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Suffolk Natural History, Vol. 50

Stranding of the hydroid Nemertesia Hydroidomedusa) on the Suffolk coast

antennina

(L.)

(Cnidaria:

Following the storms of winter 2013/2014 large quantities of both natural and manmade material were cast up on the shores of the East Coast. Amongst the debris on the strandline at Minsmere Nature Reserve (TM478670) on 6 February 2014 was a strange, bristly structure with what appeared to be a sponge around its base. After washing off the attached sand grains it was easily identified from Sterry & Cleave (2012) as Nemertesia (Antennularia) antennina, a colonial hydroid popularly known as the sea beard (Plate 12). Growing up to 25 cm. long, the N. antennina colony consists of up to fifty stiff, branchless stems bearing polyps (Plate 13) and attached at the bottom by a tangled mass of tough, fibrous rootlets which secure it to stones, shells and rocks in water sufficiently deep to be normally unaffected by wave action. Reference to the distribution maps on the Marine Biological Society’s Marlin website (including those of the NBN): http://www.marlin.ac.uk/speciesinformation.php?speciesID=3863 (accessed 30 April 2014) show only a couple of offshore records of this species for East Anglia, although the hydroid is apparently considered common around the British coast in general. Reference Sterry, P. and Cleave, A. (2012). Collins complete guide to British coastal wildlife. London, Collins p. 372. Jerry Bowdrey Hill Cottage, 10 Dennys Lane, Kelsale, Saxmundham, Suffolk IP17 2PDEmail: jeremybowdrey@btinternet.com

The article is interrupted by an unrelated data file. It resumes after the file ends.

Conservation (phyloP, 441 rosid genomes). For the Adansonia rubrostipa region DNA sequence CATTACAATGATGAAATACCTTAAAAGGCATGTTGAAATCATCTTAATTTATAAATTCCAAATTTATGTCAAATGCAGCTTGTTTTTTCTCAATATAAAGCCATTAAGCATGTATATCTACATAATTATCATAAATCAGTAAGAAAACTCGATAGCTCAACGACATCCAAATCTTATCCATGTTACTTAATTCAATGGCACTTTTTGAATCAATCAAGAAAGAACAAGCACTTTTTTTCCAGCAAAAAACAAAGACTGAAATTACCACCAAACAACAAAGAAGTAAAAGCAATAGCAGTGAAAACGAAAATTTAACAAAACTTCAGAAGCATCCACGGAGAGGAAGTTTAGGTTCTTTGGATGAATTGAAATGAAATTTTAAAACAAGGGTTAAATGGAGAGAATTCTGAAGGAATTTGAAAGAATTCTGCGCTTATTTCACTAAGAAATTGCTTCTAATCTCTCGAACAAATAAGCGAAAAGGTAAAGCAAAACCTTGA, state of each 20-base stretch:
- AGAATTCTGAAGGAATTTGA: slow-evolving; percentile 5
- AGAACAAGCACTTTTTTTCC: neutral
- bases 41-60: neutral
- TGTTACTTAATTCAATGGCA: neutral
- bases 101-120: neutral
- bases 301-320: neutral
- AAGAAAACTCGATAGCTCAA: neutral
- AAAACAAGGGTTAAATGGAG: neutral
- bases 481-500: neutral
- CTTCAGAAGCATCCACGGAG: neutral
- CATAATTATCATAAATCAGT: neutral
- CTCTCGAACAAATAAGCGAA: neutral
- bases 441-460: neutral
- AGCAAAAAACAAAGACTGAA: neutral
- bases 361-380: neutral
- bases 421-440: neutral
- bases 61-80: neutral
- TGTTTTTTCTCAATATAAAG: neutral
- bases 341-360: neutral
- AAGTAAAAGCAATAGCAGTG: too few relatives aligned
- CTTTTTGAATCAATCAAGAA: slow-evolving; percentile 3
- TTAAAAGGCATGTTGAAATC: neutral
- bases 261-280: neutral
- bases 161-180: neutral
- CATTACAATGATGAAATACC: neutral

Trans. Suffolk Nat. Soc. 50 (2014)


J. Bowdrey

J. Bowdrey

27

Plates 12 & 13: Nemertesia (Antennularia) antennina, a colonial hydroid popularly known as the ‘sea beard’ found on the strandline at Minsmere in February 2014. (p. 26).

Trans. Suffolk Nat. Soc. 50 (2014)

Stranding of the hydroid Nemertesia antennina (L.) (Cnidaria: Hydroidomedusa) on the Suffolk coast  

Jerry Bowdrey

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